Is there any way to colour coordinate symlinks/softlinks based on where they're linked, or maybe by who they 'belong' to (similarly to colouring the output of ls for example)?

To give you an example of why I think this might be neat, I have an account on a server at work, and I can install software in to my homedirectory, and make softlinks to directories currently within my path - but I cannot link in /usr/local/bin for example, as I'm not a sudoer. So I can envisage a situation where a program I link, ends up with the same handle in the PATH as one installed centrally...

Hopefully this hypothetical example will illustrate what I mean: Lets say I link some program I installed in ~/newprogram/ to the directory ~/Apps/ which I've already set to exist in my PATH.

If I want to call the new program and I do so with autocomplete, perhaps there exists already an application installed by the admins which just so happens to use the same symlink name (if this is even possible I haven't checked). When I tab to autocomplete a substring of the program name, I should be presented with all the various options - lets say it looks something like this:

user@server:~$ newprog          #double tab:
newprog       newprogram       newprogram

So there are multiple matches, and 2 with the exact same shortcut/program name in the path either linked or directly. And lets say one is 'mine' and the other is from /usr/local/bin.

Could each occurence of "newprogram" be coloured such that the newprogram which refers to my symlinked one is one colour, and the other occurence of "newprogram" is coloured to indicate it is present in some other directory in the PATH (e.g. /usr/local/bin/)?


Sorry yes, forgot to mention, this would be on Ubuntu for this specific server.


Much of the colouration is being done through my .bashrc which is looking at /usr/bin/dircolors but that only affects the output of my executed commands (ls etc.) and not the behaviour of autocompletes.

This is what I have in my .bashrc at the moment, which I admit has been shamelessly stolen from some "show us your bashrc" type thread somewhere.

# uncomment for a colored prompt, if the terminal has the capability; turned
# off by default to not distract the user: the focus in a terminal window
# should be on the output of commands, not on the prompt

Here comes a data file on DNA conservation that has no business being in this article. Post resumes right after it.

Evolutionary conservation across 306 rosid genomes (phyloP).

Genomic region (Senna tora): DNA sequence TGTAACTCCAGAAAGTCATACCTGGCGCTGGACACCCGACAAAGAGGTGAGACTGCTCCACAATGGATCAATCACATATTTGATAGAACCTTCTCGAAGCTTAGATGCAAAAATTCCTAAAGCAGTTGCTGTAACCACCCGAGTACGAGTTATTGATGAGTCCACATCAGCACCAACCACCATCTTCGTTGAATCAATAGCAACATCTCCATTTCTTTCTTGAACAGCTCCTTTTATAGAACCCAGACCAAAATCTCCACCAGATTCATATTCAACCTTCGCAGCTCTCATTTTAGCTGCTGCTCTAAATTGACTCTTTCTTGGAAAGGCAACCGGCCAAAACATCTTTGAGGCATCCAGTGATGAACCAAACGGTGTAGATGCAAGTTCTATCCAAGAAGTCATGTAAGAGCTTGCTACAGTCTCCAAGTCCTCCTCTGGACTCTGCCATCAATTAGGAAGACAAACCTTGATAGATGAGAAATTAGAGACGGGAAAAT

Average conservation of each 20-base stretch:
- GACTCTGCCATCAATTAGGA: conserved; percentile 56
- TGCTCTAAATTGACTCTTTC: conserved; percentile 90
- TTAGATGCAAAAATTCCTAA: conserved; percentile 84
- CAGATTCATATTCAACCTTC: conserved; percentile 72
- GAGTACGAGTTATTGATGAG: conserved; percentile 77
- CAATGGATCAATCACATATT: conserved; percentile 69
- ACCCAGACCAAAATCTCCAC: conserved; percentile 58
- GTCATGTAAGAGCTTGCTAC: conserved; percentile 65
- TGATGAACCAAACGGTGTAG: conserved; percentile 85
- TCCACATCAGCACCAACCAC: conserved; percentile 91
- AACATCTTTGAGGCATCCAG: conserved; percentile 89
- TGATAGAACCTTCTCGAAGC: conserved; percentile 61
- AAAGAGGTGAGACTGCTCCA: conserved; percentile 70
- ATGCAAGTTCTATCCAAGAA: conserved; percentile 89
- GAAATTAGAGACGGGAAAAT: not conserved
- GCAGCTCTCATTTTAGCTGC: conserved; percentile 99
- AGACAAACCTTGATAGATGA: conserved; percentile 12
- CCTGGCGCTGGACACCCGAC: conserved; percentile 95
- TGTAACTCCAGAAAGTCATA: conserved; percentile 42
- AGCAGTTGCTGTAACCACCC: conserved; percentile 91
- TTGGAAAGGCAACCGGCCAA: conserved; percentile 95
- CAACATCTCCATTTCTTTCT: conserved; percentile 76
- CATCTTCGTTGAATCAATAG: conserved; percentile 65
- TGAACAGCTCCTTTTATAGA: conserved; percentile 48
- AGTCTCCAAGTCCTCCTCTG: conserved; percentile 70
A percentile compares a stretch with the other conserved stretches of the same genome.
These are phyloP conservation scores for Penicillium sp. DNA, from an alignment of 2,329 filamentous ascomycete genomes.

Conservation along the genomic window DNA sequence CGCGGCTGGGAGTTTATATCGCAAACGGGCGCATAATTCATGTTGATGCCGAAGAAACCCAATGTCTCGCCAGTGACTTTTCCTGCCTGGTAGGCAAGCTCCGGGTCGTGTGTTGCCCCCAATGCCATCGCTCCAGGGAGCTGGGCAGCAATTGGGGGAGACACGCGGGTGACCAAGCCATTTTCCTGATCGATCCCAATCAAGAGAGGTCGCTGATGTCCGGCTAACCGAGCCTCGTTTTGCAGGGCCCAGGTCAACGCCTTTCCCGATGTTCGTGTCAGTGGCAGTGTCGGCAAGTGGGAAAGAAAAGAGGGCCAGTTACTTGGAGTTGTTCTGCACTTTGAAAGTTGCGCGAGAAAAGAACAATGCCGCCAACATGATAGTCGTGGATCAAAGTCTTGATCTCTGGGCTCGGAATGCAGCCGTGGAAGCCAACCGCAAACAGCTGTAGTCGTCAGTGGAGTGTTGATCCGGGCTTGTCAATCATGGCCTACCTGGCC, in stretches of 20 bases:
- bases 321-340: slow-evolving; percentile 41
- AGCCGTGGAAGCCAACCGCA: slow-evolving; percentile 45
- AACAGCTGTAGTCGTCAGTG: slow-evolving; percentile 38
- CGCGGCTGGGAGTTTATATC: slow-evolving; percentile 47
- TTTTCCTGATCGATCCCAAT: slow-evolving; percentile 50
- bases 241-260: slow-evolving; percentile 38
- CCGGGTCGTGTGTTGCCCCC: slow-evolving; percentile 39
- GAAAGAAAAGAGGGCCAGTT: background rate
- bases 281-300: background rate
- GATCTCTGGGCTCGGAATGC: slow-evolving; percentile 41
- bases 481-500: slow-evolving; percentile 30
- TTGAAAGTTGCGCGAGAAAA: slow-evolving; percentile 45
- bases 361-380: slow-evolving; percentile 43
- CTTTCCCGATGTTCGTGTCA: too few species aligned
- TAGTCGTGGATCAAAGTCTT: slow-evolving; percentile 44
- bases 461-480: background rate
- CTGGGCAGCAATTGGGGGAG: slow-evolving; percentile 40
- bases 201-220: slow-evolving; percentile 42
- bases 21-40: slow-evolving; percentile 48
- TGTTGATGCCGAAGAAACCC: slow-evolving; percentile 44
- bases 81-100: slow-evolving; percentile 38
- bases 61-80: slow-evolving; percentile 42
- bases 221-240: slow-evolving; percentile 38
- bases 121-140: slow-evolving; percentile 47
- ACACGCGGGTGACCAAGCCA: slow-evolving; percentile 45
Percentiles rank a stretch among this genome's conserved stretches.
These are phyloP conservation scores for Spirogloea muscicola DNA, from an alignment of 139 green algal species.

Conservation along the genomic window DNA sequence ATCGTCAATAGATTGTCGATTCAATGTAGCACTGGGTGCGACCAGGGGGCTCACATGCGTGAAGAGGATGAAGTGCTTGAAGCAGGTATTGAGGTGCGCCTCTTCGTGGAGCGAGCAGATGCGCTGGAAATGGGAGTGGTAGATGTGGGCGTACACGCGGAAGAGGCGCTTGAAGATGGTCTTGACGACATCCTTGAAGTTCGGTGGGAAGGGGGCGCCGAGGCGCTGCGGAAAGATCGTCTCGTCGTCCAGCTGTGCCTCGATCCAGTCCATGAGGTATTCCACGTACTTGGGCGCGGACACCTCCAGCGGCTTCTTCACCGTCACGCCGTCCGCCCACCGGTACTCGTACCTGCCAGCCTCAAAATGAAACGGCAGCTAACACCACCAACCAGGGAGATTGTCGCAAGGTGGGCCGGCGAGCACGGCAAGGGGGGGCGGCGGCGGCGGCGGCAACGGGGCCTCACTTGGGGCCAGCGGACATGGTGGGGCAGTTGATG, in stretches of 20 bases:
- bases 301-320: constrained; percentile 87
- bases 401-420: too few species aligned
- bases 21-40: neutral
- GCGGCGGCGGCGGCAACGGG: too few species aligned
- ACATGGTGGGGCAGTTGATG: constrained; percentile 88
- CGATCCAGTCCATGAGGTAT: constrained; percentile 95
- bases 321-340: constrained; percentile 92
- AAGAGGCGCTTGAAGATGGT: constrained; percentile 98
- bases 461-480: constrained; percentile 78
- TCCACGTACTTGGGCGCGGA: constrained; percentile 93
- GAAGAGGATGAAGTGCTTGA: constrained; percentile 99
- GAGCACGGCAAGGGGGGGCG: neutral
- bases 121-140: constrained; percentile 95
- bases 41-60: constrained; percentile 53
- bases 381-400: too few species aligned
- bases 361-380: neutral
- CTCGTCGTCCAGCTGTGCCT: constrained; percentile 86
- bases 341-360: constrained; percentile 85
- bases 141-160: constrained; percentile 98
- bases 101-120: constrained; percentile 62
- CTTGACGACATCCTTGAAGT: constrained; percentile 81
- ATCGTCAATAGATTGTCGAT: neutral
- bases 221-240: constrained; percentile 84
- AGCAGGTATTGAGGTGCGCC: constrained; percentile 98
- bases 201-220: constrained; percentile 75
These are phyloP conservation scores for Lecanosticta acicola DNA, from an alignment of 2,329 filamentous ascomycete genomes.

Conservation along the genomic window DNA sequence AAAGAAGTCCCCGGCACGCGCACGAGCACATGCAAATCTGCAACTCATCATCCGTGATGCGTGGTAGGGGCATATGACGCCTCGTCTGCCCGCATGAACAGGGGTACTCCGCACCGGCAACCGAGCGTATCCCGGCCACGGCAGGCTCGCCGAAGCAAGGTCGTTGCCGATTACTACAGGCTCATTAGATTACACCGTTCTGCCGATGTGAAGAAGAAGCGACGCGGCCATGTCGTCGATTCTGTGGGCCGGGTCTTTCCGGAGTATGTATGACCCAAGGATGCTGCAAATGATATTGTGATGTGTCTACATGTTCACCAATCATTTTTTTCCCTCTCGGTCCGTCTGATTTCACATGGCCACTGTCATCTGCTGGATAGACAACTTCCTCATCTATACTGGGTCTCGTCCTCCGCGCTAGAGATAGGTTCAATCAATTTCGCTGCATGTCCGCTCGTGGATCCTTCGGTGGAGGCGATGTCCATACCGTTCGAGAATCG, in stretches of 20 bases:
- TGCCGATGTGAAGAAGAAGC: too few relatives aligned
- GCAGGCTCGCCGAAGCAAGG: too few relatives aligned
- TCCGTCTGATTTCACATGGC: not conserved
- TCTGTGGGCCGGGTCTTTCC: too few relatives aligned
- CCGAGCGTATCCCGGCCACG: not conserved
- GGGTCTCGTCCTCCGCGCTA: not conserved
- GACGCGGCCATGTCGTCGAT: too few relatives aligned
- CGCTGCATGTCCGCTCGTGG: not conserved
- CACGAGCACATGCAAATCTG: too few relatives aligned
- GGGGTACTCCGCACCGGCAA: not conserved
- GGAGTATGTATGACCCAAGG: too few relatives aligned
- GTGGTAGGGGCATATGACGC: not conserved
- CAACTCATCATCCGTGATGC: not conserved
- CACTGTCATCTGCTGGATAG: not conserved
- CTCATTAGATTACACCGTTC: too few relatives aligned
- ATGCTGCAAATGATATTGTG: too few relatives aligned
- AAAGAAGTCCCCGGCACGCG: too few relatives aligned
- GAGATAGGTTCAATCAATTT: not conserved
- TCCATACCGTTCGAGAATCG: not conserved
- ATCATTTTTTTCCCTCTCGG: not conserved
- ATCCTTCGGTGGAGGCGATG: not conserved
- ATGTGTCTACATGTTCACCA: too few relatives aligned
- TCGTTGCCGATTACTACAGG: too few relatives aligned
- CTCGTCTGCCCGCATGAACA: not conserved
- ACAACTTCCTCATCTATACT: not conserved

if [ -n "$force_color_prompt" ]; then
    if [ -x /usr/bin/tput ] && tput setaf 1 >&/dev/null; then
        # We have color support; assume it's compliant with Ecma-48
        # (ISO/IEC-6429). (Lack of such support is extremely rare, and such
        # a case would tend to support setf rather than setaf.)

if [ "$color_prompt" = yes ]; then
    PS1='${debian_chroot:+($debian_chroot)}\u@\h:\w\$ '
unset color_prompt force_color_prompt

# enable color support of ls and also add handy aliases
if [ -x /usr/bin/dircolors ]; then
    test -r ~/.dircolors && eval "$(dircolors -b ~/.dircolors)" || eval "$(dircolors -b)"
    alias ls='ls -h --color=auto'
    #alias dir='dir --color=auto'
    #alias vdir='vdir --color=auto'
    alias grep='grep --color=auto'
    alias fgrep='fgrep --color=auto'
    alias egrep='egrep --color=auto'


Example of changed behaviours of symlinks: enter image description here

raxml and prunier are symlinks that were previously blue.

However the autocomplete output above remains uncoloured for any symlink (tf as an example)

  • What OS are you using? – Satō Katsura Jul 5 '16 at 13:54
  • Oh yeah forgot to mention that. Edited question. This particular server is running Ubuntu 12.04.2 LTS – Joe Healey Jul 5 '16 at 14:02
  • Autocompletion runs ls to find out what to complete. – Satō Katsura Jul 5 '16 at 14:51
  • I've modified the .dircolors file successfully and it has changed the behaviour of my symlinks, so that's half the battle. However, none of my autocomplete output is coloured still...see example image in newest edit.. – Joe Healey Jul 5 '16 at 20:04

GNU ls gives you a choice between coloring files by their type or (if a given type is not colored) by a pattern. That is done by the dircolors program which has a built-in database of types, patterns and colors. ls does not care about the directory path itself. The aspect of "where they refer to" is not easily done with that program. Symbolic links versus regular files is easy.

You can modify the database most easily by printing it to a file using

dircolors -p >myfile

Depending on the system, your shell startup may look for /etc/DIRCOLORS). After editing it, use dircolors to assign a value to LS_COLORS:

eval 'dircolors myfile'

The dir_colors configuration manual describes the database, and mentions the feature you may want to change:

LINK color-sequence
Specifies the color used for a symbolic link.

or in the printed (default) database

LINK 01;36 # symbolic link. (If you set this to 'target' instead of a
 # numerical value, the color is as for the file pointed to.)

The example combines bold and cyan. You can use a different color combination by modifying that line. (By the way, the dir_colors manual page refers to "bright": ISO 6429 says bold).

bash does not use ls for autocompletion, and ls coloring is separate from bash. However, an equivalent feature was added in 2014 to bash which uses the same LS_COLORS variable to tell what colors can be displayed. That is a feature of bash 4.3, as shown in the bash manual:

If set to `on', Readline displays possible completions using different colors to indicate their file type. The color definitions are taken from the value of the LS_COLORS environment variable. The default is `off'.

To use it, add

set colored-stats on

to your .inputrc file.

Further reading:

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